TMT
By 06 August, 2010

The high-risk-high-return angel funding space is attracting more organised investors. Kolkata based Seeders is the latest firm to enter this form of early stage investing. Seeders - founded by two former entrepreneurs Abhishek Rungta and Pallav Nadhani - will invest tiny capital (Rs 5 lakh to Rs 25 lakh) mainly in technology startups. The duo wants to emulate the model of the successful Y-Combinator, an early stage incubator and investor in the US.

There has been a spate of launches by early stage investors in India such as Morpheus Venture Partners, which invests about Rs 5 lakh in a startup, and Grow VC, a crowd funding programme. Besides these firms, there are also established angel investing groups like Mumbai Angels, Chennai Fund and Indian Angel Network. 

Morpheus, founded by former entrepreneurs Sameer Guglani, Nandini Hirianniah and Indus Khaitan, also follows the Y-Combinator model, which is to provide seed funding and basic infrastructure to “pre–revenue companies” and hand-holding them to make a pitch to VC firms. Y-Combinator's investments are rarely more than $20,000 in a company in return for a high single digit equity. The venture firm specialising in early stage funding in the US has provided seed funding to about 115 companies till now. Some of the  companies that they have funded include Inkling Markets, Reddit, Loopt, ClickFacts, Snipshot, among others.

“We are looking at bringing the Y-Combinator model to India,” Pallav Nadhani, co-founder, Seeders, told VCCircle in an interview. Nadhani is presently the co-founder of InfoSoft Global, the company behind FusionCharts, which was selected in "Top 10 Emerging Companies of India" by Nasscom in 2009. Its flagship product FusionCharts claims to be the industry's leading flash charting component with over 13,500 customers and 250,000 users spread across 110 countries, including 80% of Fortune 500 companies.

The angel network presently has Nadhani and other founder - Abhishek Rungta, the founder and CEO of Indusnet Technologies, a firm that specialises in internet - design, development, market, training and SEO. The company currently has a team size of 300 people spread across three offices - Kolkata, Chennai and London (UK).

Seeders, which began a year back, started its formal operations only a few months ago. The angel fund has begun to receive interest from startups now and is closing two deals in the next two weeks. The company also plans to bring in guest mentors – the best names in the industry to advise portfolio companies.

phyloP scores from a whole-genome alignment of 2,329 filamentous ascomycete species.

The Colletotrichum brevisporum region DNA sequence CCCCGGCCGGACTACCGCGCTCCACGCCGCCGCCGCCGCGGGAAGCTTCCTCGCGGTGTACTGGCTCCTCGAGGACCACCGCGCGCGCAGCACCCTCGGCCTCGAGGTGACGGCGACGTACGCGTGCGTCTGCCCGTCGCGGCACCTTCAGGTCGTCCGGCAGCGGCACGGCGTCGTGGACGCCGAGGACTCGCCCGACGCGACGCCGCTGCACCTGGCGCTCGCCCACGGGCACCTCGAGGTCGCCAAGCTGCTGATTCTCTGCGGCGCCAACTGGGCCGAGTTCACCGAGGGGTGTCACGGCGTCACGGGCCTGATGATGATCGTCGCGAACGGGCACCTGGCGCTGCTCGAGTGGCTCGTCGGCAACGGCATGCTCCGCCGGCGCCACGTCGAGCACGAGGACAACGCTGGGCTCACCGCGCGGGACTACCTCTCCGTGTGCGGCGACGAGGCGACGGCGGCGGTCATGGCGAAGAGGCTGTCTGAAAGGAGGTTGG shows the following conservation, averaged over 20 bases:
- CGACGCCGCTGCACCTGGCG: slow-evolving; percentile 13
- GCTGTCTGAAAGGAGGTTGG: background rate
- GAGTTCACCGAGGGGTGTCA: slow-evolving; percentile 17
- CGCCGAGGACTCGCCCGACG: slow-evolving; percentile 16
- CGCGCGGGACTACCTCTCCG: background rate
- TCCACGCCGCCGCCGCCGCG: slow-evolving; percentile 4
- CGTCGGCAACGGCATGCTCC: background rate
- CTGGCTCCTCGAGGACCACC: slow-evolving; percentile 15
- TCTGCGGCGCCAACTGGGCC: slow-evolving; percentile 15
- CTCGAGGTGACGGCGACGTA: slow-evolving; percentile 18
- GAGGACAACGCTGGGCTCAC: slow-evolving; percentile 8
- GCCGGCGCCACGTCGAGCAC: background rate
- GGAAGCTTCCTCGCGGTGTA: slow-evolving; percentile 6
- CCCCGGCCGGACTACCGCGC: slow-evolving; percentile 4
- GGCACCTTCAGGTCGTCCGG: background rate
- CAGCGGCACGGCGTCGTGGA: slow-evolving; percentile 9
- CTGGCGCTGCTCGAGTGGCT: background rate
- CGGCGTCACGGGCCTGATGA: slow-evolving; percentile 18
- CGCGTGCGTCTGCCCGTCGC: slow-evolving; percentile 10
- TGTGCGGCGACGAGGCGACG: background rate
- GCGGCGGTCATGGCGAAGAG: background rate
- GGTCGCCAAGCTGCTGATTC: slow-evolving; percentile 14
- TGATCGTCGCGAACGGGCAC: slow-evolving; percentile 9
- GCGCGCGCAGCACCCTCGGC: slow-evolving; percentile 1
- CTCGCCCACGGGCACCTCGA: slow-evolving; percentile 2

The fund plans to invest about Rs 5 lakh to Rs 25 lakh per venture apart from providing infrastructure for incubation in return for a stake in the company. Though devoid of a fixed corpus to invest from, the angel fund is looking to invest up to Rs 1 crore and more across portfolio companies. “We have the capacity to invest from Rs 2 crore to Rs 10 crore," said Nadhani.

In terms of business plans, which are seeing maximum investor’s interest is the information management space. Nadhani said, they are eyeing investment in this space and are not really looking at “me-too startups who blatantly copy models from other ventures and want to create it all over. Re-inventing the wheel is fine only if you've a clear and compulsive differentiating factor” .

He added that they do prefer tech startups as the founders of Seeders as “tech entrepreneurs” and it is an advantage with those “who can provide evidence of their concept like prototypes or even wire-frames. This helps us understand better what the end goal of the venture is, and how to engage with the market".

Nadhani added that there is still a huge gap in funding the “pre-revenue” companies and having bootstrapped a company all by himself, he knows the mind-set of an entrepreneur. Added to it is the entrepreneurial ecosystem in Kolkata which has essentially been under the radar till now. He believes that funds like these will help in bridging the funding gap available to Kolkata entrepreneurs.

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